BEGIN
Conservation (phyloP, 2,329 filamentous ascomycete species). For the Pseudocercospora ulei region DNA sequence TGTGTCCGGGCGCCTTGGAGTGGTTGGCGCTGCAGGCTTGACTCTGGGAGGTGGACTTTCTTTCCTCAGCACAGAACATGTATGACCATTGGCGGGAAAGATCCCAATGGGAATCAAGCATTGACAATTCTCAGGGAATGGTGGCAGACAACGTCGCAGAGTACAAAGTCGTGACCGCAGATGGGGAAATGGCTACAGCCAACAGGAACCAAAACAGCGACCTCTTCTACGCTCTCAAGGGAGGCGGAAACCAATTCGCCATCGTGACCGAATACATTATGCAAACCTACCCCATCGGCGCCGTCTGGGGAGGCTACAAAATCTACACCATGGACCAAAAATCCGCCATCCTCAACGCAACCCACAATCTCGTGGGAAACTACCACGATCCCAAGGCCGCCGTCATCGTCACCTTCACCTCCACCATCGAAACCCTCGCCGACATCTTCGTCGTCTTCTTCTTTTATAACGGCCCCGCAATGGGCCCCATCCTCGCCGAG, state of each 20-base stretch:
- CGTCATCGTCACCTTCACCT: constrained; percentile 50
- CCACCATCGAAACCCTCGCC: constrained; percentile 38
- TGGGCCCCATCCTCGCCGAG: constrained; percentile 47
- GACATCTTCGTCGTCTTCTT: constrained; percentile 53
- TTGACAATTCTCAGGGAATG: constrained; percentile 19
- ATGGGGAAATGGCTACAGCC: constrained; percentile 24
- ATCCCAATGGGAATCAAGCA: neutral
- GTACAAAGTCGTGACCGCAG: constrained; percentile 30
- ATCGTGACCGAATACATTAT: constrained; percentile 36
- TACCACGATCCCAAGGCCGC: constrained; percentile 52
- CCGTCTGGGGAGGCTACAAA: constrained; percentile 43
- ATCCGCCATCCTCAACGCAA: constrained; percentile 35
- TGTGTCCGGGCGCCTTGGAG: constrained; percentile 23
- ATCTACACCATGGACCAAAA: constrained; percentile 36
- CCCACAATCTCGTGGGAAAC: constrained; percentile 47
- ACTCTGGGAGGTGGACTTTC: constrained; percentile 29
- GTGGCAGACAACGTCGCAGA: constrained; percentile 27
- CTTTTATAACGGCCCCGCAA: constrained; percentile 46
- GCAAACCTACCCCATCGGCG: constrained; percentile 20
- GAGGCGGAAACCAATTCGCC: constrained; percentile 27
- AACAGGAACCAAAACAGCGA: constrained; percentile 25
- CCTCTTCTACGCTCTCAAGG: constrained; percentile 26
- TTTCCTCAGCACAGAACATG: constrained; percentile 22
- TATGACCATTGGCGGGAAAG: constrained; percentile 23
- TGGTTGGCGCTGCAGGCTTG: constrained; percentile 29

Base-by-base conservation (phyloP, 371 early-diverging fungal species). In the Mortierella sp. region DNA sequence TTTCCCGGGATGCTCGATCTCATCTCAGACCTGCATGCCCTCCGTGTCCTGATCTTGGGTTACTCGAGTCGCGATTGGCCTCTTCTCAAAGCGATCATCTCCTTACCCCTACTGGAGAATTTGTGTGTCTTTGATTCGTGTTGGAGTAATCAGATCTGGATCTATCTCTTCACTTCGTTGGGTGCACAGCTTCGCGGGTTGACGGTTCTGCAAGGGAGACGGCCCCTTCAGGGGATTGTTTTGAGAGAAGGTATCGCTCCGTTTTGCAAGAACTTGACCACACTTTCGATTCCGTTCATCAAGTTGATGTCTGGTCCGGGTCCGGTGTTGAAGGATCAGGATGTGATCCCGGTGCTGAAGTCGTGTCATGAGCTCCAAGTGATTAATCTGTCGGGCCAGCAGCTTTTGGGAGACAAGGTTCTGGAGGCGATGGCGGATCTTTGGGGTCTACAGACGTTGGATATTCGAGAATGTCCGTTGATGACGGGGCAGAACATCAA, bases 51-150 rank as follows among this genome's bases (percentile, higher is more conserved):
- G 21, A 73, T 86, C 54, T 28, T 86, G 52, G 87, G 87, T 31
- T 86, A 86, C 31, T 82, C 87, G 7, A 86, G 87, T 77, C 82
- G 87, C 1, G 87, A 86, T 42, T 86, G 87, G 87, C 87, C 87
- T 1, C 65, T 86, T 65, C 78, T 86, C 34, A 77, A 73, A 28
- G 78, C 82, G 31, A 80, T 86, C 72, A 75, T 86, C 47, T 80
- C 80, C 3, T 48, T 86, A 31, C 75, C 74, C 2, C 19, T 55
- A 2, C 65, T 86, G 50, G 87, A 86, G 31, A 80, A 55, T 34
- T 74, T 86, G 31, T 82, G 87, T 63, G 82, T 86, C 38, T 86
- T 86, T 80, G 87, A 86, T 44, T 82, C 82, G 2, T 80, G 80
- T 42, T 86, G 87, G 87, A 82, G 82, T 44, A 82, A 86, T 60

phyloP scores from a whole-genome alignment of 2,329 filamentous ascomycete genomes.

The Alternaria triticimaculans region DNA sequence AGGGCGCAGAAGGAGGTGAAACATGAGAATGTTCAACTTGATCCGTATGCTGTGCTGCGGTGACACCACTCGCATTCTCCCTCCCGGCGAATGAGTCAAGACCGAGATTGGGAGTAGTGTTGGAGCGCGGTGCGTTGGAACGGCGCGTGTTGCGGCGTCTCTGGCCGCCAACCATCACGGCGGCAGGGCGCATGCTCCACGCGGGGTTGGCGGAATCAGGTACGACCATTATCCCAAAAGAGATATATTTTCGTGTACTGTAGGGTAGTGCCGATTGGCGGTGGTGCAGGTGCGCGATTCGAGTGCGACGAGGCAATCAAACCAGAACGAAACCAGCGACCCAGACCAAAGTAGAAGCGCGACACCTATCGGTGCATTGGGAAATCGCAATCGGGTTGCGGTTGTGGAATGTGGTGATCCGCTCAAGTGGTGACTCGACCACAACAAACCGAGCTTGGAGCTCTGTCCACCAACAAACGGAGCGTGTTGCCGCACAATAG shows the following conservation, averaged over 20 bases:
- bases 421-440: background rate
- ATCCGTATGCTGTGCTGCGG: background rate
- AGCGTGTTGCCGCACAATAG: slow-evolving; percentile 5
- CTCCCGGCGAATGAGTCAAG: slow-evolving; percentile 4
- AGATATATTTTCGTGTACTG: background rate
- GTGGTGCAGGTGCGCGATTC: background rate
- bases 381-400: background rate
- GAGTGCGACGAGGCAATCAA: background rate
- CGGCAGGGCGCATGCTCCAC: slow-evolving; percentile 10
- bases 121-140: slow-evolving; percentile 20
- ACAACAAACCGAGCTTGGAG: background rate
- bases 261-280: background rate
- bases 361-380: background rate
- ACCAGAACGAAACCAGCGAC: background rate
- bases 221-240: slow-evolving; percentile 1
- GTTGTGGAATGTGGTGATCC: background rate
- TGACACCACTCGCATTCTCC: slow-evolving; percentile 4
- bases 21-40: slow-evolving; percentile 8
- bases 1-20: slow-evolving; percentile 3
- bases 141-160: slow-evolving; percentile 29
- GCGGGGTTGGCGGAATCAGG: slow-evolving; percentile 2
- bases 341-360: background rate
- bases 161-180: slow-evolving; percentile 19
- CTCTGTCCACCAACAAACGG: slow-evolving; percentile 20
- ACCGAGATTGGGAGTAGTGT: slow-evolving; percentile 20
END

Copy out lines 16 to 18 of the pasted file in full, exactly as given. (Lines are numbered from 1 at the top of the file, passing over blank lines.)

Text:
- CCCACAATCTCGTGGGAAAC: constrained; percentile 47
- ACTCTGGGAGGTGGACTTTC: constrained; percentile 29
- GTGGCAGACAACGTCGCAGA: constrained; percentile 27